Denver Nuggets professional basketball team based in Denver, Colorado

The Denver Nuggets are an American professional basketball team based in Denver, Colorado. The Nuggets compete in the National Basketball Association (NBA) as a member club of the league's Western Conference Northwest Division. The team was founded as the Denver Larks in 1967 as a charter franchise of the American Basketball Association (ABA), but changed its name to Rockets before the first season. It changed its name again to the Nuggets in 1974. After the name change, the Nuggets played for the final ABA Championship title in 1976, losing to the New York Nets.

Denver Nuggets (2000-2002)

In his first season with the Nuggets, Lenard started in 58 of 80 regular season games and averaged 12.2 points for a team that failed to make the playoffs, but he managed to place 10th in the league in total three point field goals made. The following year featured lineup and rotation changes and he would only start in 19 of the 71 games he appeared in, but managed to still average over 11 points a game. Following the season he would sign with the Toronto Raptors.

Toronto Raptors (2002-2003)

The Raptors had made the playoffs for three straight seasons and featured superstar Vince Carter, all-star Antonio Davis and legendary coach Lenny Wilkens. Lenard would start in only 24 games of the 63 in which he appeared, but averaged 30 minutes a game, his most on the floor since the 1998 season. As a result, he managed to average a career high 14.3 points a game and was second on the team in three point field goals. Despite this, Carter's injuries and other problems with the team led them to miss the playoffs, and Lenard would return to Denver in the offseason.

Return to Denver and the Playoffs (2003-2006)

The Nuggets had continued their playoff draught, but had managed to secure the 3rd pick in the 2003 NBA Draft and selected college star and NCAA Champion Carmelo Anthony. The 2003-2004 season would then prove to be a personal best for Lenard, as he started in 70 games and averaged 14.2 points a game as the Nuggets led by the play of Anthony, Andre Miller and Marcus Camby returned to the postseason. Lenard was also the winner of the 2004 NBA All-Star Weekend Three-point Shootout which took place in Los Angeles, and would see his first postseason action since 1999, averaging a personal best 17 points a game in a 5-game series loss against the top seeded Minnesota Timberwolves.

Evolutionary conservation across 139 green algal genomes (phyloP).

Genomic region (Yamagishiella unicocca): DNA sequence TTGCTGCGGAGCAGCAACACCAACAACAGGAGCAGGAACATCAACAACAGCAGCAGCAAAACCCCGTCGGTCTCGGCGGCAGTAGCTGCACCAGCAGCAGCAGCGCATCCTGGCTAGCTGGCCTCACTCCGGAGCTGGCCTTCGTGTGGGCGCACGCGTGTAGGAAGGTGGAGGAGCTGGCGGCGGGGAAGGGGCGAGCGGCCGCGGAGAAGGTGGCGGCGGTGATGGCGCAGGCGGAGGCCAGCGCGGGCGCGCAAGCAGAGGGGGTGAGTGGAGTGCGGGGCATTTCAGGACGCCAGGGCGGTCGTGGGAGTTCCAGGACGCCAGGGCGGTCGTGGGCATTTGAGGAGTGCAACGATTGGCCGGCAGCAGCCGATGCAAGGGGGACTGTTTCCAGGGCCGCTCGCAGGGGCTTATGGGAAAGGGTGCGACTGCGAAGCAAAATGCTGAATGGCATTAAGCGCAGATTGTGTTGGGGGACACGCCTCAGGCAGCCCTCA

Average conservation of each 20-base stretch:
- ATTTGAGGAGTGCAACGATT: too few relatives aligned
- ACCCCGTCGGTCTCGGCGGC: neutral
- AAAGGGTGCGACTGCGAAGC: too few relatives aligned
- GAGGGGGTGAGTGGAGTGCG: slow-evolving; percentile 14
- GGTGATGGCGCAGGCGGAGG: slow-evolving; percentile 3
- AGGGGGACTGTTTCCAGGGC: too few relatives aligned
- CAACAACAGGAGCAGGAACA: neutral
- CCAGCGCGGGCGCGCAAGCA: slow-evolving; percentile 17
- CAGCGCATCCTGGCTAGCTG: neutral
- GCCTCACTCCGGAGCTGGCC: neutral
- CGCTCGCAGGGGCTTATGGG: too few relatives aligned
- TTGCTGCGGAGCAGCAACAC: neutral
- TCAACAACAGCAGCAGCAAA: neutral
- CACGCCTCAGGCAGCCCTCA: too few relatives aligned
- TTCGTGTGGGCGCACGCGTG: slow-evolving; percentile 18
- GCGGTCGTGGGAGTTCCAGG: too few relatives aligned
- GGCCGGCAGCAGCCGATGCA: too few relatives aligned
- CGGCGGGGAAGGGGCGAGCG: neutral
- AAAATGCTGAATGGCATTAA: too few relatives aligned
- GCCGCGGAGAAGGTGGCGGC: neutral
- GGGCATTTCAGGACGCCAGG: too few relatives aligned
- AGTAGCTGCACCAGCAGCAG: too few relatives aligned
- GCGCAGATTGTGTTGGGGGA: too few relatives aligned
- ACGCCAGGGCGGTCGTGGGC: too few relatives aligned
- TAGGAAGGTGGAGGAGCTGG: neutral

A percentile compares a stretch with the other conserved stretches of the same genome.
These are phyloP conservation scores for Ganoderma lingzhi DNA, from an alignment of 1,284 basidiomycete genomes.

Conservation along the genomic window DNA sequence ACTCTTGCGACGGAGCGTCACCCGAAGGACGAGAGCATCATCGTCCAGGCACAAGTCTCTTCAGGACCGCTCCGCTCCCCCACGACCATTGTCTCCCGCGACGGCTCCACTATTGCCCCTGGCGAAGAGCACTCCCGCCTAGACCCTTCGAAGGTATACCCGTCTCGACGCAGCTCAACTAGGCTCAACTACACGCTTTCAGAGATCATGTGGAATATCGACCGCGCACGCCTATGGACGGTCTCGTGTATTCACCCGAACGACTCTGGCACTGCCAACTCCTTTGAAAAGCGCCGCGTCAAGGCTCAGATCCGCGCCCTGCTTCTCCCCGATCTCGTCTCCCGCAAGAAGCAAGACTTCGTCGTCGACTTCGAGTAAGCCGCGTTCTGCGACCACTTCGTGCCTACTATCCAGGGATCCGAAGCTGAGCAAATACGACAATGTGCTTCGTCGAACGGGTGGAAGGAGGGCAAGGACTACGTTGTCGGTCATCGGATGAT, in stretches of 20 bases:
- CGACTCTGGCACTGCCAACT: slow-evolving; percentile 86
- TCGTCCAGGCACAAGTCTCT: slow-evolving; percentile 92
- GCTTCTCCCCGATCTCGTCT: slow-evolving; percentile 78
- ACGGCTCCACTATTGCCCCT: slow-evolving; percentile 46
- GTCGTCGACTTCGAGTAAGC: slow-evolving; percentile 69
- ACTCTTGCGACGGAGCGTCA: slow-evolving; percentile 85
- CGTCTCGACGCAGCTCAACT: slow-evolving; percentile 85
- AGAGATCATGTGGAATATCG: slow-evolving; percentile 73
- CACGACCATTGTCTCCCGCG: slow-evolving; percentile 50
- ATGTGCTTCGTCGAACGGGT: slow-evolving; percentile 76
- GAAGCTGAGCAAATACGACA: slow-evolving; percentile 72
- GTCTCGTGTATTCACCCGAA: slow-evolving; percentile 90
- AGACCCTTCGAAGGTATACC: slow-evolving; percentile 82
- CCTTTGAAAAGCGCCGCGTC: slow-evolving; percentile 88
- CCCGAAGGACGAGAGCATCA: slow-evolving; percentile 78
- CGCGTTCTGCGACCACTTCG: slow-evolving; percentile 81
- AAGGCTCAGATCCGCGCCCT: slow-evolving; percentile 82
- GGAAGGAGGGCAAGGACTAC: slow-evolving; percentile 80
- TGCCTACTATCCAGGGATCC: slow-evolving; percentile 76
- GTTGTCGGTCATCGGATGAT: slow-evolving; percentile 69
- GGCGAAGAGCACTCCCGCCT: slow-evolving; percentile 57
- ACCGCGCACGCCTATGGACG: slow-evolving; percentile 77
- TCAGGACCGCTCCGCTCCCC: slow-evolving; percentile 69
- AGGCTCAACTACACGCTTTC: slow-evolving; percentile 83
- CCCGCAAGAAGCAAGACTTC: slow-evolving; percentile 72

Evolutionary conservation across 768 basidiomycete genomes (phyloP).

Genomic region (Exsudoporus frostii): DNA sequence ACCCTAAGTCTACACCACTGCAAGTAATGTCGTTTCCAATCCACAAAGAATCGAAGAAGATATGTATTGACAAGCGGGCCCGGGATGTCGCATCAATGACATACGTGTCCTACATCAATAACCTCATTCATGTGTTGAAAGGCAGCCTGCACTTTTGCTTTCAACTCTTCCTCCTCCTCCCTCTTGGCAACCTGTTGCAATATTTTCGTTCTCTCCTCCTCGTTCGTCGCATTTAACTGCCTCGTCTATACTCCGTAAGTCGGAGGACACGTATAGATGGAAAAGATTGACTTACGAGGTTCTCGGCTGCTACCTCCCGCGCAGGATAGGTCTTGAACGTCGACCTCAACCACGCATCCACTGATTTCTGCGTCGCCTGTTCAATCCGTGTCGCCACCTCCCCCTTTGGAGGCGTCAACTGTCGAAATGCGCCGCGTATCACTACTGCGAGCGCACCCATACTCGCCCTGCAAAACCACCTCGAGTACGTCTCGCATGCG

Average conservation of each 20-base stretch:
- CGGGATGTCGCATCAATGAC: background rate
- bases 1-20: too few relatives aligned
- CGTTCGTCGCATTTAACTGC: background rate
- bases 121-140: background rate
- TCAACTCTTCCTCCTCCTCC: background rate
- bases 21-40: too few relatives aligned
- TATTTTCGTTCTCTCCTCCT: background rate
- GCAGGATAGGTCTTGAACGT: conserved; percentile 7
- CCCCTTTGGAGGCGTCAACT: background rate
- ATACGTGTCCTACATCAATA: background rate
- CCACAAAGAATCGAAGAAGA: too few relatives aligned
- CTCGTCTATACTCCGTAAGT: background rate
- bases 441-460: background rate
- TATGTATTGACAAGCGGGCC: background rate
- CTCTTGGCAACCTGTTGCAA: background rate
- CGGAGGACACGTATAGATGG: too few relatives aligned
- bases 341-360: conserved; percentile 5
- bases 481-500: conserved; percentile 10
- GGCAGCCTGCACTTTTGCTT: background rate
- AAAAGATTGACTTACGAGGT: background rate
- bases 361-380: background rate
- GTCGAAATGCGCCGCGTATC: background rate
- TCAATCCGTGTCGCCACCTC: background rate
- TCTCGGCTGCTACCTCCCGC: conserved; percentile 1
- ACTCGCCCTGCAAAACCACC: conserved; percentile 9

The Nuggets looked forward to the 2004-2005 season with optimism following the offseason acquisition of all-star forward Kenyon Martin, but in the season opener against the Los Angeles Lakers Lenard suffered an Achilles tendon injury that forced him out of nearly the entire season, only managing to play in two other games. Despite his limited mobility Lenard was able to participate in the 2005 three point shootout during All-Star weekend, which would this time be won by Quentin Richardson. Despite returning to action in the 2005-2006 season, Lenard would suffer more injuries and would be packaged to the Portland Trail Blazers in a 4 team trade at the time of season trade deadline in February.

Portland Trail Blazers (2006)

Lenard would only play in 14 games to finish the season in Portland, and retired at the conclusion of 2006 season.

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The 1995–96 NBA season was the eighth season for the Miami Heat in the National Basketball Association. Under new head coach Pat Riley, the Heat would be restructured. On the first day of the regular season, they acquired All-Star center Alonzo Mourning from the Charlotte Hornets. With the addition of Mourning along with the offseason acquisition of Rex Chapman from the Washington Bullets, the Heat won 11 of their first 14 games, but won only 9 of their next 32 games.

The 1999–2000 NBA season was the 12th season for the Miami Heat in the National Basketball Association. During the offseason, the Heat signed free agent Otis Thorpe. The Heat played the first two months of the season at the Miami Arena, then moved into the American Airlines Arena in January. At midseason, the team signed free agent Bruce Bowen. Despite Tim Hardaway playing just 52 games due to knee injuries, the Heat finished first place in the Atlantic Division with a 52–30 record. Alonzo Mourning was named Defensive Player of the Year for the second consecutive year, and was selected for the 2000 NBA All-Star Game. In the first round of the playoffs, they swept the Detroit Pistons in three straight games en route to advancing to the conference semifinals for the first time since 1997.

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References

  1. NBA.com: Voshon Lenard Bio
  2. 1996-97 Official CBA Guide and Register, page 286